3D printing has driven innovations in fields ranging from art to aerospace to medicine. However, the high-energy ultraviolet (UV) light used in most 3D printers to cure liquid resins into solid objects limits the technique's applications. Visible-light curing, which would be more appropriate for some uses, such as tissue engineering and soft robotics, is slow. Now, researchers reporting in ACS Central Science have developed photopolymer resins that boost the speed of visible-light curing.
With the help of computer-aided design, 3D-printed objects are made by the successive layering of a material into a 3D shape, with each layer solidified or "cured" using UV light. Being able to use visible light for curing would have advantages, including reduced cost, improved biocompatibility, greater depth of light penetration and reduced light scattering. These attributes could open up new applications for 3D printing, such as making opaque composites, multi-material structures or hydrogels containing live cells. However, because visible light is lower in energy than UV, visible-light curing is currently too slow to be practical. Zachariah Page and colleagues wanted to find a way to speed up the process.
The researchers developed violet-, blue-, green- and red-colored resins that contained a monomer, a photoredox catalyst (PRC), two co-initiators and an opaquing agent. When the PRC absorbed visible light from LEDs, it catalyzed the transfer of electrons between the co-initiators, which generated radicals that caused the monomer to polymerize. The opaquing agent helped confine curing to the areas struck by light, which improved spatial resolution. The optimized mix of components allowed the researchers to print stiff and soft objects with small features (less than 100 μm), mechanical uniformity and build speeds up to 1.8 inches per hour. Although the best build speed is still less than half that of the fastest rate obtained using UV light, it could be further improved by increasing the light intensity or adding other components to the resin, the researchers say.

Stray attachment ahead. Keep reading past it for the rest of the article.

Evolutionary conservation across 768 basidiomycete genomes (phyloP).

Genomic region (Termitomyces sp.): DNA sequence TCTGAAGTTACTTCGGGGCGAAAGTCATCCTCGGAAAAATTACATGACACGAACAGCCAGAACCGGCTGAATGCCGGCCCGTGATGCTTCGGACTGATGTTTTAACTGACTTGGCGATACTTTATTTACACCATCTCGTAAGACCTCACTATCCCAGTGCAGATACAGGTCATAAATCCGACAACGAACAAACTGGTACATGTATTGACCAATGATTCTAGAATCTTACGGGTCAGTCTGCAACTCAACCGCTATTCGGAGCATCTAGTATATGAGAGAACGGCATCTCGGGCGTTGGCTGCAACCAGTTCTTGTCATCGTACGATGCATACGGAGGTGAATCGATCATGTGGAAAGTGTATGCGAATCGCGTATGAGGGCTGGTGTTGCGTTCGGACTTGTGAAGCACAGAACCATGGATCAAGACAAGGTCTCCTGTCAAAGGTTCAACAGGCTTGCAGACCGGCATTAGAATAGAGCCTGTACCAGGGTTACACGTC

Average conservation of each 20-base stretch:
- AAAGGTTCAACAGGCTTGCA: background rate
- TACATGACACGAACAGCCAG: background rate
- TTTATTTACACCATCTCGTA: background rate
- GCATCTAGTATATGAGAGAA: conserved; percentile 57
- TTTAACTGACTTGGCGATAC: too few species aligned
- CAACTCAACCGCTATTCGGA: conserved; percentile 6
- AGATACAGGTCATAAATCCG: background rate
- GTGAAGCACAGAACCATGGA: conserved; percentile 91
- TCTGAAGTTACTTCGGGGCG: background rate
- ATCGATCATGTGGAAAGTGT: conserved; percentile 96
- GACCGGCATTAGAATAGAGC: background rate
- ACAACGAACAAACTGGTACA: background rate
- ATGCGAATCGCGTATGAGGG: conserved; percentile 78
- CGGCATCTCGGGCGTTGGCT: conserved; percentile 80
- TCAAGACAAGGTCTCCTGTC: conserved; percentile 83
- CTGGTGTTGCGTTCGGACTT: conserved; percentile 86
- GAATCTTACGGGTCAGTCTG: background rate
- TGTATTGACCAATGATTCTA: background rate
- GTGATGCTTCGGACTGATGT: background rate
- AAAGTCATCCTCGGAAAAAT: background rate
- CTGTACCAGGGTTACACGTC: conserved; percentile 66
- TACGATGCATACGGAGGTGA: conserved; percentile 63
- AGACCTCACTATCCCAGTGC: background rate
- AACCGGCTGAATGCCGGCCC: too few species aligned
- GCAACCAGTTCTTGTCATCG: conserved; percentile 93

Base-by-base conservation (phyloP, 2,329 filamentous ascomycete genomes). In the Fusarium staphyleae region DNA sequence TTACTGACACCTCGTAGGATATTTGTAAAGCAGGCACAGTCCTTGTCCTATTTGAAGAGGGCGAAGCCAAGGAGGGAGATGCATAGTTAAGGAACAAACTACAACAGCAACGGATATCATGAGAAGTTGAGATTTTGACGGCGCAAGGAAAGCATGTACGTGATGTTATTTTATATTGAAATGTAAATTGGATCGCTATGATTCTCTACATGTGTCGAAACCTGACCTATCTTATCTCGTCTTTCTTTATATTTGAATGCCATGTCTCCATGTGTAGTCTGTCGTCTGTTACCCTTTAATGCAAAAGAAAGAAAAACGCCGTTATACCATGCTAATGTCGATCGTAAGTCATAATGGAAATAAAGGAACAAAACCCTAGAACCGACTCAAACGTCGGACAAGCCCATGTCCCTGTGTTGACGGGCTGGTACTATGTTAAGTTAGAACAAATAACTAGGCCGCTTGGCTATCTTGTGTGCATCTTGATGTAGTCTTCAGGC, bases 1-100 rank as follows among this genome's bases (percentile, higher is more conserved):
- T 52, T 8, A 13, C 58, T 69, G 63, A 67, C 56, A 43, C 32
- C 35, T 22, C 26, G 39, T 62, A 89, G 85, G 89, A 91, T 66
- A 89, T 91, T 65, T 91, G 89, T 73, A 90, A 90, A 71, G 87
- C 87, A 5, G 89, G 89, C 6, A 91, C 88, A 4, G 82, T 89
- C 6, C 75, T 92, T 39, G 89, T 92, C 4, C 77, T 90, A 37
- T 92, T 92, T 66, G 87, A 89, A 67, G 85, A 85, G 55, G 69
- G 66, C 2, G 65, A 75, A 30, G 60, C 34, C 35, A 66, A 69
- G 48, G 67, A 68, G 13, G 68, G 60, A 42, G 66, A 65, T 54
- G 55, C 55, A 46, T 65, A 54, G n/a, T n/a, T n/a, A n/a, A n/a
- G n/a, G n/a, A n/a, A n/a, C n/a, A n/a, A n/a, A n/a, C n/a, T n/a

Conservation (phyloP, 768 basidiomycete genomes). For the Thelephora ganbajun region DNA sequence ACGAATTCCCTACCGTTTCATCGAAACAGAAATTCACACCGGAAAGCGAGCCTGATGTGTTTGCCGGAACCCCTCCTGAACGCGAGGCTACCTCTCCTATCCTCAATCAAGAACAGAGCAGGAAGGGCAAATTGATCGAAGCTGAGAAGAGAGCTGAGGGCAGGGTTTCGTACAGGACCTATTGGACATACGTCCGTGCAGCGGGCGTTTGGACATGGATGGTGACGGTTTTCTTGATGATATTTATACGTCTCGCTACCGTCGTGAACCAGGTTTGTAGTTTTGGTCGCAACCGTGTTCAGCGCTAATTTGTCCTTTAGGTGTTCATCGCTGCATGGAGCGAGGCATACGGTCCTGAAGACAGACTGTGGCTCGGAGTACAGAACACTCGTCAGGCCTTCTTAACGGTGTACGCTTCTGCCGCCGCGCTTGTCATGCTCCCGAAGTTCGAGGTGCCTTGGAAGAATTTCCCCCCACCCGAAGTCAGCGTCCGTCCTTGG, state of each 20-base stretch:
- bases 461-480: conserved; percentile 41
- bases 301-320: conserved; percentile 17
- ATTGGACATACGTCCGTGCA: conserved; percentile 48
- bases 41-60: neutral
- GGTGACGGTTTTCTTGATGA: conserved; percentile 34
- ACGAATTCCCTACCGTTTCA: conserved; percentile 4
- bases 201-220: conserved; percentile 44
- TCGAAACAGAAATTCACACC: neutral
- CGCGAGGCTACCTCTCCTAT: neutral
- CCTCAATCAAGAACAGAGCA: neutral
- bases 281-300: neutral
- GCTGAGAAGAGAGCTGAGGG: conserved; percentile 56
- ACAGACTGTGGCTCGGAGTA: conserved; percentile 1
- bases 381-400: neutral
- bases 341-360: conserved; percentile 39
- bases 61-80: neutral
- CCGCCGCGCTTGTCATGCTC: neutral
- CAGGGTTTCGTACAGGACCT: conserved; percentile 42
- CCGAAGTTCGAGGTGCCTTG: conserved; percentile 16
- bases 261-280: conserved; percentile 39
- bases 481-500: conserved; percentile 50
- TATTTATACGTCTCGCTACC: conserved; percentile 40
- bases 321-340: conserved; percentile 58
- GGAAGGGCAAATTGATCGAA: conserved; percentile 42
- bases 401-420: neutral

The article that accompanies this paper is freely available as an ACS AuthorChoice article here.
The American Chemical Society (ACS) is a nonprofit organization chartered by the U.S. Congress. ACS' mission is to advance the broader chemistry enterprise and its practitioners for the benefit of Earth and its people. The Society is a global leader in providing access to chemistry-related information and research through its multiple research solutions, peer-reviewed journals, scientific conferences, eBooks and weekly news periodical Chemical & Engineering News. ACS journals are among the most cited, most trusted and most read within the scientific literature; however, ACS itself does not conduct chemical research. As a specialist in scientific information solutions (including SciFinder® and STN®), its CAS division powers global research, discovery and innovation. ACS' main offices are in Washington, D.C., and Columbus, Ohio.
To automatically receive news releases from the American Chemical Society, contact email@example.com.
ACS Central Science